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Richardson, TX 75080
Compliance requirements never sleep, and even world-class hospitals can have trouble keeping up with them. One such hospital has not only made it simple and frictionless for employees to report safety issues but also used the tool itself to increase employee buy-in, even with the onset of a pandemic.
To comply with regulations on delivering health care safely, a renowned medical research university and teaching hospital was using a feature of its electronic health records system to track safety issues in its facilities. The system already held all the information about patients, medications, equipment, and locations, so hospital employees used it to report problems like prescription errors, and “good catches” like cleaned-up spills.
But entering incident data into the software was a daunting process, whether for doctors, nurses, administrators, or maintenance staff. As important as it was to collect and organize safety data, it took too many minutes out of a workday to stop and report even a minor incident. The reporting requirement began to feel even more onerous as the COVID-19 pandemic stretched hospital crews thin.
After ten years of using the health records system, the hospital’s safety directors finally understood too many safety details might be going unreported. They turned to Precocity to develop a frictionless application that any of their 37,000 employees could use easily and quickly.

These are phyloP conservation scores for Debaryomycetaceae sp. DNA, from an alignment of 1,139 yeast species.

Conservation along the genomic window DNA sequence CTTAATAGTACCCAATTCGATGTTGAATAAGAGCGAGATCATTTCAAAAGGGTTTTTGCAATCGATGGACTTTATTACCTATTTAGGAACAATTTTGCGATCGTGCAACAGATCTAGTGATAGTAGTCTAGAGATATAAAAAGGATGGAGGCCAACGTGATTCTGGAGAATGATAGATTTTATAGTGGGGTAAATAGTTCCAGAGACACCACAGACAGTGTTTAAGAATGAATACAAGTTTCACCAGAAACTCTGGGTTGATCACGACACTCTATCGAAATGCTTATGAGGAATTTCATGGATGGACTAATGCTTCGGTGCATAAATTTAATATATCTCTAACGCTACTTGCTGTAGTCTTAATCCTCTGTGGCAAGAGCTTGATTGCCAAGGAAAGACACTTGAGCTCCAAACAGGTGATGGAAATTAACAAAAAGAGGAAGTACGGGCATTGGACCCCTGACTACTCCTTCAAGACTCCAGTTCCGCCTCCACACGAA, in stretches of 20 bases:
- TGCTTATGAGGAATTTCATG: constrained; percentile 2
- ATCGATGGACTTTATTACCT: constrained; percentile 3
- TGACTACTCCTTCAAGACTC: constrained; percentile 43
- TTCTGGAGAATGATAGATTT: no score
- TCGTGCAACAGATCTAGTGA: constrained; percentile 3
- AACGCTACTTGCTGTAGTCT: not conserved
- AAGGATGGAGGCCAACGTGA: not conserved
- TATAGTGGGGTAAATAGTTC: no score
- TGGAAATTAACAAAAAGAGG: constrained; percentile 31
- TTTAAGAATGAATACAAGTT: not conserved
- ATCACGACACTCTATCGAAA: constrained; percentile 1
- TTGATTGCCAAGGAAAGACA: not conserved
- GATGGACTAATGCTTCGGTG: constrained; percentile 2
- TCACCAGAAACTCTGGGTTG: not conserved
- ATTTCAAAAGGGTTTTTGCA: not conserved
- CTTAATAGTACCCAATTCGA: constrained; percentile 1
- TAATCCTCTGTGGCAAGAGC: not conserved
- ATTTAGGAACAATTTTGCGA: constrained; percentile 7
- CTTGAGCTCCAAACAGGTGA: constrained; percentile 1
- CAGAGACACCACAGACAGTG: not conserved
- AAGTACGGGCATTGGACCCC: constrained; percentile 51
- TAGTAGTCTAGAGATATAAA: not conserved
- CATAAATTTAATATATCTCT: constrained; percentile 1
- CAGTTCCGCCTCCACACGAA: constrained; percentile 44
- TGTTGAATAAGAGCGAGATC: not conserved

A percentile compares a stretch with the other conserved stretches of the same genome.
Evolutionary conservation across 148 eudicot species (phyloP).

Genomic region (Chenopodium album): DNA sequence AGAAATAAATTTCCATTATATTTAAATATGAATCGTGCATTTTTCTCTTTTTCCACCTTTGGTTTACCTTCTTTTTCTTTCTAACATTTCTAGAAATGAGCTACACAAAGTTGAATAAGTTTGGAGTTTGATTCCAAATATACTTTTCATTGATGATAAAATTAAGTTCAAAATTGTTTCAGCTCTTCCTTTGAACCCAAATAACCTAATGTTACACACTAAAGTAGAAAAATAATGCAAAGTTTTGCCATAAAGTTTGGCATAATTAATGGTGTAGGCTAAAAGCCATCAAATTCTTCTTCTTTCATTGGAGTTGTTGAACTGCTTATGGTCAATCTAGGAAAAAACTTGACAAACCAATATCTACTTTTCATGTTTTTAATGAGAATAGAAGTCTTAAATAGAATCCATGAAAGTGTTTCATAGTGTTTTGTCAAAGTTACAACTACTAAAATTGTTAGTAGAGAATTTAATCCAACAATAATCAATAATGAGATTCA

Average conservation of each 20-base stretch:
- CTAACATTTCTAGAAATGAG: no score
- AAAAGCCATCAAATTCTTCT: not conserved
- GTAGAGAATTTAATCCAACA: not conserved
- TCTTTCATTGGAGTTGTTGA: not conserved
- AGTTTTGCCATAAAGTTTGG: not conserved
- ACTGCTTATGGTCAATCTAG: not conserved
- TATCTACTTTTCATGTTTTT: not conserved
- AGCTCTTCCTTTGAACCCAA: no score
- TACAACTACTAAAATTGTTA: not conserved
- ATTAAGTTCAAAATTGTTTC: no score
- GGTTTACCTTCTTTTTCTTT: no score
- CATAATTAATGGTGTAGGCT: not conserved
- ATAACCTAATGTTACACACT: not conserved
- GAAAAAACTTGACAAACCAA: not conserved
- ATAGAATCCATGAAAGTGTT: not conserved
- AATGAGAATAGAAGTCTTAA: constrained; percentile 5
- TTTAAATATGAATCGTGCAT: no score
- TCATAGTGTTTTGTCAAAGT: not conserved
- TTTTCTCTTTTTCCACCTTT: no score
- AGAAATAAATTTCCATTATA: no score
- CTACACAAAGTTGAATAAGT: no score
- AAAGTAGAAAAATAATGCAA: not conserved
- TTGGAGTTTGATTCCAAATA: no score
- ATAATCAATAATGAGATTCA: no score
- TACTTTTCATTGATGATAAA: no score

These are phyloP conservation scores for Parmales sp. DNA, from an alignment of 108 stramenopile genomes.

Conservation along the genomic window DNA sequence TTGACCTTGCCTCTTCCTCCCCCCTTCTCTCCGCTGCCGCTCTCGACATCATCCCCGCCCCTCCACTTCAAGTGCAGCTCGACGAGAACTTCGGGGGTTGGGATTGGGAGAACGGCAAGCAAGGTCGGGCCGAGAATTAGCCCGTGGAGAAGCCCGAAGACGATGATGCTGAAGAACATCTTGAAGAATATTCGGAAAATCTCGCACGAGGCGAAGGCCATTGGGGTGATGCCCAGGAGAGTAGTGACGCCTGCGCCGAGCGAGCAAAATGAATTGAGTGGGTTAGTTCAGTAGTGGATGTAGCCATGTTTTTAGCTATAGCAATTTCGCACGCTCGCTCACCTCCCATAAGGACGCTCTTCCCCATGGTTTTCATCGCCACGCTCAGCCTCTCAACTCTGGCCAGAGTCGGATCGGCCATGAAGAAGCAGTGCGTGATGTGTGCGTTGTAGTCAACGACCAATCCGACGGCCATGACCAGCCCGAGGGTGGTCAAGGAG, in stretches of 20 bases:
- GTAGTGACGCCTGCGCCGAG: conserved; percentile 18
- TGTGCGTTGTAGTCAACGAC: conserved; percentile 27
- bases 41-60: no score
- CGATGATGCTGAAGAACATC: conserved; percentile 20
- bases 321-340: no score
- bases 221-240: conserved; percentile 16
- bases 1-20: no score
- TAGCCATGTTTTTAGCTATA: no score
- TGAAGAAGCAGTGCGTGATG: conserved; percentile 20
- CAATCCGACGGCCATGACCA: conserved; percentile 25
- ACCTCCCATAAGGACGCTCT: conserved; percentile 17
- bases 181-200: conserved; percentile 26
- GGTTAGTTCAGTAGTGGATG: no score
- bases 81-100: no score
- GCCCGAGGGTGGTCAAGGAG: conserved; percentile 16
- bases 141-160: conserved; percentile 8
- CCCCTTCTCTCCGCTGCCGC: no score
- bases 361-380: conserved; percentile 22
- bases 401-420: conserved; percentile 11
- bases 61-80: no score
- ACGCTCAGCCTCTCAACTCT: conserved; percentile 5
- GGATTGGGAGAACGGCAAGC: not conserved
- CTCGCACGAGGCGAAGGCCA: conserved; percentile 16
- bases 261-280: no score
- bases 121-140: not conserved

From the outset, Precocity worked with the safety directors to establish goals for the application:
The overarching goal of the project was to reduce friction and make it as easy as possible for users to help the hospital comply with health care standards for safety.
The hospital’s safety directors understood compliance, but they had never designed software before. The team leads at Precocity met with them in daily stand-ups, sometimes scheduling all-day working sessions to discover everything the app would have to address.
Precocity structured the project along agile guidelines, with sprints, end-of-sprint demos, and retrospective meetings. They created a continuous integration/continuous delivery (CI/CD) pipeline so hospital users could see progress daily and use app updates promptly. To ensure the hospital could maintain, extend, and support the app well into the future, Precocity specified long-life software development technologies that the client could maintain.
Working in as current a landscape as practical, Precocity provided full-spectrum engineering, including architecture, coding of front and back ends, testing, debugging, launching and integrating with the hospital’s AD. In short, they delivered everything needed to conceive, build, launch, and maintain a software application.
Besides developing the application, Precocity began to see opportunities to apply artificial intelligence (AI) and natural language processing (NLP) to the ten years of safety reports already in the system.
A big opportunity for automation was in the process of incident classification, after a report had been submitted. A team of reviewers had to manually classify and label incidents — fall, spill, wrong prescription — based on short phrases, paragraphs, or entire pages of free text. What if the application could automatically classify the submitted incident, then route it to the person responsible for dealing with it?